Your surgeon may prescribe medications to help alleviate the pain, tissue inflammation, cramping or muscle spasms. There are five main types of medications that can be used alone or in combination with one another. The need for these medications should be discussed with your physician so an appropriate regimen can be formulated for your specific condition.
Narcotics are used for a short time to control acute pain. Acute pain is sometimes described as severe and sharp. Narcotics taken for a long time may cause your body to develop a drug tolerance, meaning it takes a larger dose to control pain.
Muscle relaxants help relieve muscle tightness, spasms and cramping. Acting on the central nervous system, these drugs cause a relaxing effect in muscles.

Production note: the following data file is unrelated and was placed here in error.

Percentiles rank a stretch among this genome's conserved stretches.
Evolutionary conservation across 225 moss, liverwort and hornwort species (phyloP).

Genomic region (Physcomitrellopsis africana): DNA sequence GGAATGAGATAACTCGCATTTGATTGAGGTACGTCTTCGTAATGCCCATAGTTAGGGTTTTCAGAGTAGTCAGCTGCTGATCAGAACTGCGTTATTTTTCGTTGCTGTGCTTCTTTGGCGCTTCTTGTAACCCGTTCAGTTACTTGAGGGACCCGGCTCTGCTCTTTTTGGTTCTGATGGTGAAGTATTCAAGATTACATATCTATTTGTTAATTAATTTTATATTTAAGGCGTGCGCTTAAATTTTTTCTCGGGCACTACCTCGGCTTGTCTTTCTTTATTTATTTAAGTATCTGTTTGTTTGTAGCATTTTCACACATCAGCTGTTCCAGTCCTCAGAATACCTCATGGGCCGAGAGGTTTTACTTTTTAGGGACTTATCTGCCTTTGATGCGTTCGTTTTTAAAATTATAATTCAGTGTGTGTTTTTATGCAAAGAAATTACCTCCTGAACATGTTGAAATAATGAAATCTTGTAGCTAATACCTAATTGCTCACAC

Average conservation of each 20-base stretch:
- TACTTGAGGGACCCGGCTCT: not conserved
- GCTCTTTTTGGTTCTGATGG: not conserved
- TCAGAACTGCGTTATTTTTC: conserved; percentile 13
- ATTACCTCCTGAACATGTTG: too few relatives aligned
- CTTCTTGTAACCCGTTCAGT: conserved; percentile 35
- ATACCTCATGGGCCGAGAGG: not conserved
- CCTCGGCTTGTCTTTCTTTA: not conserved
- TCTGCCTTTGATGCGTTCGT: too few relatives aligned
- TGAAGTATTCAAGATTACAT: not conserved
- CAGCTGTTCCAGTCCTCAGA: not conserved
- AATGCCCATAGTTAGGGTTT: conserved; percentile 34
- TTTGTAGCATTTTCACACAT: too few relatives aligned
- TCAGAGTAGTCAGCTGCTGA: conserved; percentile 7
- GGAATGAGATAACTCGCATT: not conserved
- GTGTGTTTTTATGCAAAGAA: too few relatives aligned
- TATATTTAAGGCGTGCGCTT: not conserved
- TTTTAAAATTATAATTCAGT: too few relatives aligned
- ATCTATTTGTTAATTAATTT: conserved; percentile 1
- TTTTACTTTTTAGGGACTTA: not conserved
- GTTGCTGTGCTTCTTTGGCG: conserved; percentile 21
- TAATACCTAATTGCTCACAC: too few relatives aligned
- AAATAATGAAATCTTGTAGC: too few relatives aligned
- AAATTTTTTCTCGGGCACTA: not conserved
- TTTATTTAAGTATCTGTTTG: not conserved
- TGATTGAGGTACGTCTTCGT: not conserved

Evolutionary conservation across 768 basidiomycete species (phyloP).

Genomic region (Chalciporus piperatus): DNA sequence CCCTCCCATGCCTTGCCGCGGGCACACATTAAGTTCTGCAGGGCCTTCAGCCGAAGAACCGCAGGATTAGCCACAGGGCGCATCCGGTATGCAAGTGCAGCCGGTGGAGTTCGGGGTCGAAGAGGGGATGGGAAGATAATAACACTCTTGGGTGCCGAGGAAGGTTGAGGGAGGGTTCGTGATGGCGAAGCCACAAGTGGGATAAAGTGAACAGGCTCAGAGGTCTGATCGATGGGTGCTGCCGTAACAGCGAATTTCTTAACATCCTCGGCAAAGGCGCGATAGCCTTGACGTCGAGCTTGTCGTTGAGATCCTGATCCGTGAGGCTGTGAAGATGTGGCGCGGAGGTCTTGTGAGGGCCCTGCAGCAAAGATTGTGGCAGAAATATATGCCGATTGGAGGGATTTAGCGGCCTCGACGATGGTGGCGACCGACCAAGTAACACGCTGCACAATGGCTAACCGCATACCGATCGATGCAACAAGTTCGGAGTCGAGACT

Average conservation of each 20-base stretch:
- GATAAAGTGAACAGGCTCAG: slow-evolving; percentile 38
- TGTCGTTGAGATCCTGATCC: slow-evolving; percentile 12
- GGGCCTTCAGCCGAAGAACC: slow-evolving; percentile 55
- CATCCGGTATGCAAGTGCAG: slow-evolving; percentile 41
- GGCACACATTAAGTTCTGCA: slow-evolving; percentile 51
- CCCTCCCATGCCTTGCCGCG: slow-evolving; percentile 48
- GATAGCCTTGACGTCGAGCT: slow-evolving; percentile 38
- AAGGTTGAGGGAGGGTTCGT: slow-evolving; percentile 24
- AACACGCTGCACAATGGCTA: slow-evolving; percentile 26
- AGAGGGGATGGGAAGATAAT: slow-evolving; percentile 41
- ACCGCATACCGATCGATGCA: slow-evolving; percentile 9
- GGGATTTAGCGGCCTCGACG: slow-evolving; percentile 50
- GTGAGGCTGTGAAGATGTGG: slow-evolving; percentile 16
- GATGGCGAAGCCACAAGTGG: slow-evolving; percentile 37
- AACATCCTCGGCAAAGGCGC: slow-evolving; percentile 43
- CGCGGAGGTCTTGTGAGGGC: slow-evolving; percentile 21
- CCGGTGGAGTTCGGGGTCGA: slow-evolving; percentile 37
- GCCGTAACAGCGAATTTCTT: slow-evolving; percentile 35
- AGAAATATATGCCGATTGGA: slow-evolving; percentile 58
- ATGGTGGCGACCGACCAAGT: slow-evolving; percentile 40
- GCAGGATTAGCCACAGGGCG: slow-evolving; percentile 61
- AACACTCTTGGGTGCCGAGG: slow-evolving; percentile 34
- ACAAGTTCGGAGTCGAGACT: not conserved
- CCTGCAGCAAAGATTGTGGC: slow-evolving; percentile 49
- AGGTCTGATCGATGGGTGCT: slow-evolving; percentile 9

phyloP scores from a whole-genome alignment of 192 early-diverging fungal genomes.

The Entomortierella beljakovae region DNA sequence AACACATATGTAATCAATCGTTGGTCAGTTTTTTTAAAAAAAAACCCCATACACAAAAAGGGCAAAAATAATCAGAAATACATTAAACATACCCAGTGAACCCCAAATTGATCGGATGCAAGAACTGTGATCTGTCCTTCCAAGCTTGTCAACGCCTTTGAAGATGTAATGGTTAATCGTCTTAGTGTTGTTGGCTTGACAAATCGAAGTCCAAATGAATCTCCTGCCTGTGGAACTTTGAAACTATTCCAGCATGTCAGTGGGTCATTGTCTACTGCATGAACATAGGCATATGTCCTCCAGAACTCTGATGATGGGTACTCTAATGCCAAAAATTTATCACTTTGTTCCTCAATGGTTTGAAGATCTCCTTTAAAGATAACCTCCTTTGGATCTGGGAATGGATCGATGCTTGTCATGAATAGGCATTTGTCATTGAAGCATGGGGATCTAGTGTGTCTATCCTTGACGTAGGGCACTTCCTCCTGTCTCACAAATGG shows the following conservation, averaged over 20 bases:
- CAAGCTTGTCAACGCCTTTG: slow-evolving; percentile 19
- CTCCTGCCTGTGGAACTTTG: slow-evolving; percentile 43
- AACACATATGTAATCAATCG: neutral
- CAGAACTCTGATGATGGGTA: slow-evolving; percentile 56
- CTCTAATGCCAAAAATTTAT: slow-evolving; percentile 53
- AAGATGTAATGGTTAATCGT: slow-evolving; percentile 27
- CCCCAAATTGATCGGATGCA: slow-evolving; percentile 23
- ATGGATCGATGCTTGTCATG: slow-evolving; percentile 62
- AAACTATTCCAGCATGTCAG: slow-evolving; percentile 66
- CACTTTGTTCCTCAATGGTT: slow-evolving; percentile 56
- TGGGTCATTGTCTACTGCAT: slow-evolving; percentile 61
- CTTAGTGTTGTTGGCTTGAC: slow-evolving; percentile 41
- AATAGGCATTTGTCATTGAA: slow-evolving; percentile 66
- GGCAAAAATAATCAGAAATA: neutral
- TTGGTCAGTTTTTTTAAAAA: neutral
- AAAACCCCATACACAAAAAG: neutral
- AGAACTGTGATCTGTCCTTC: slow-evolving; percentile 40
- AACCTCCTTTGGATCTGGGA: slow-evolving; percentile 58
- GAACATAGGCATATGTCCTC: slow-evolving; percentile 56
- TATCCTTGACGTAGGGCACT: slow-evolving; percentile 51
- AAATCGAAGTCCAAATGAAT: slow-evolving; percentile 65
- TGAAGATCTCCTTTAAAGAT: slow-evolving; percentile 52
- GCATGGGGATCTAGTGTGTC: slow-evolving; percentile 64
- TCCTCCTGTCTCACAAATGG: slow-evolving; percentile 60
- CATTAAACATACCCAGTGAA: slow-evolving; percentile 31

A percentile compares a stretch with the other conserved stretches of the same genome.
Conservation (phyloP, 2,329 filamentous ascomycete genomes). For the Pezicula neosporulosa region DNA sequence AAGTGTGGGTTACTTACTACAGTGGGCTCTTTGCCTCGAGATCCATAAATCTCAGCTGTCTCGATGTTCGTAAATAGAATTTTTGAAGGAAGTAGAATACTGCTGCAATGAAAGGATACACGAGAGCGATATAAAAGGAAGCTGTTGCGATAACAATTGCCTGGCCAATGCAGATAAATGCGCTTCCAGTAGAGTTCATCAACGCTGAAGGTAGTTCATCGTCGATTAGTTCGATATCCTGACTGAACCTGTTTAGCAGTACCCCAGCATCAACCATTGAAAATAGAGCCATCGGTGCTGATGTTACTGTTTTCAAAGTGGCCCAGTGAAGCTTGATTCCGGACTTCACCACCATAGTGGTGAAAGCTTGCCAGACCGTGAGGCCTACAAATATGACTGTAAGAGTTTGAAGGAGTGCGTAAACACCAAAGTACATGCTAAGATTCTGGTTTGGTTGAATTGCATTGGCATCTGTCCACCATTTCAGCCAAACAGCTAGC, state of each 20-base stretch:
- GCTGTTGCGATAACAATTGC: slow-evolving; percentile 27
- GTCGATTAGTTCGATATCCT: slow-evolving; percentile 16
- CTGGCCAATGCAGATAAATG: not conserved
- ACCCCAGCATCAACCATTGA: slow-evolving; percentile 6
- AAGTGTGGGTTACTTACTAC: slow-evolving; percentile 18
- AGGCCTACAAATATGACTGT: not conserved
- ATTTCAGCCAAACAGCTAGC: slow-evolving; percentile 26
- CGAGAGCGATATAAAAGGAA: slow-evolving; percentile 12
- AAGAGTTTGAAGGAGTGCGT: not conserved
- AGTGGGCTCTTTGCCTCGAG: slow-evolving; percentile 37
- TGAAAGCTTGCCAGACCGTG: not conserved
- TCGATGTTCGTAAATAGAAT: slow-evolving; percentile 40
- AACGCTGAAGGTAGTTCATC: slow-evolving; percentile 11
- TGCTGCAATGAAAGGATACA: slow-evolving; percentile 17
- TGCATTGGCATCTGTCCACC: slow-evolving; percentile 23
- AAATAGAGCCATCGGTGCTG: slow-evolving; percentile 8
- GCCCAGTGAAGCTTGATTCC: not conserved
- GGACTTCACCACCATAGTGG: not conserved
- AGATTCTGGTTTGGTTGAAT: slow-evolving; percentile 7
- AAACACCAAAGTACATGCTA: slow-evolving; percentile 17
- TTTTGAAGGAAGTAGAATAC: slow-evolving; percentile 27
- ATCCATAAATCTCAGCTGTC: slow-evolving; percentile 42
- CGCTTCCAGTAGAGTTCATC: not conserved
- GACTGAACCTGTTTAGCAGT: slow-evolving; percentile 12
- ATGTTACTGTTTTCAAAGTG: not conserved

Non-Steroidal Anti-Inflammatory Drugs (NSAIDs)
NSAIDs are medications which primarily help reduce inflammation and pain caused by many spinal disorders. For example, herniated discs can cause spinal nerve inflammation and pain, whereas whiplash or overuse injuries affect soft tissues and cause swelling and muscle pain.
Back or neck pain can make getting to and staying asleep difficult, and therefore your physician may prescribe a sedative to help you sleep. These medications should not be taken long-term, as they can be habit-forming.
Certain pain-relieving drugs are available in transdermal patch form, which delivers the medication over time through the skin. Transdermal patches help some patients avoid the gastrointestinal consequences of oral medication.
For referral to a Rose Spine Institute physician, please call 303-320-2578.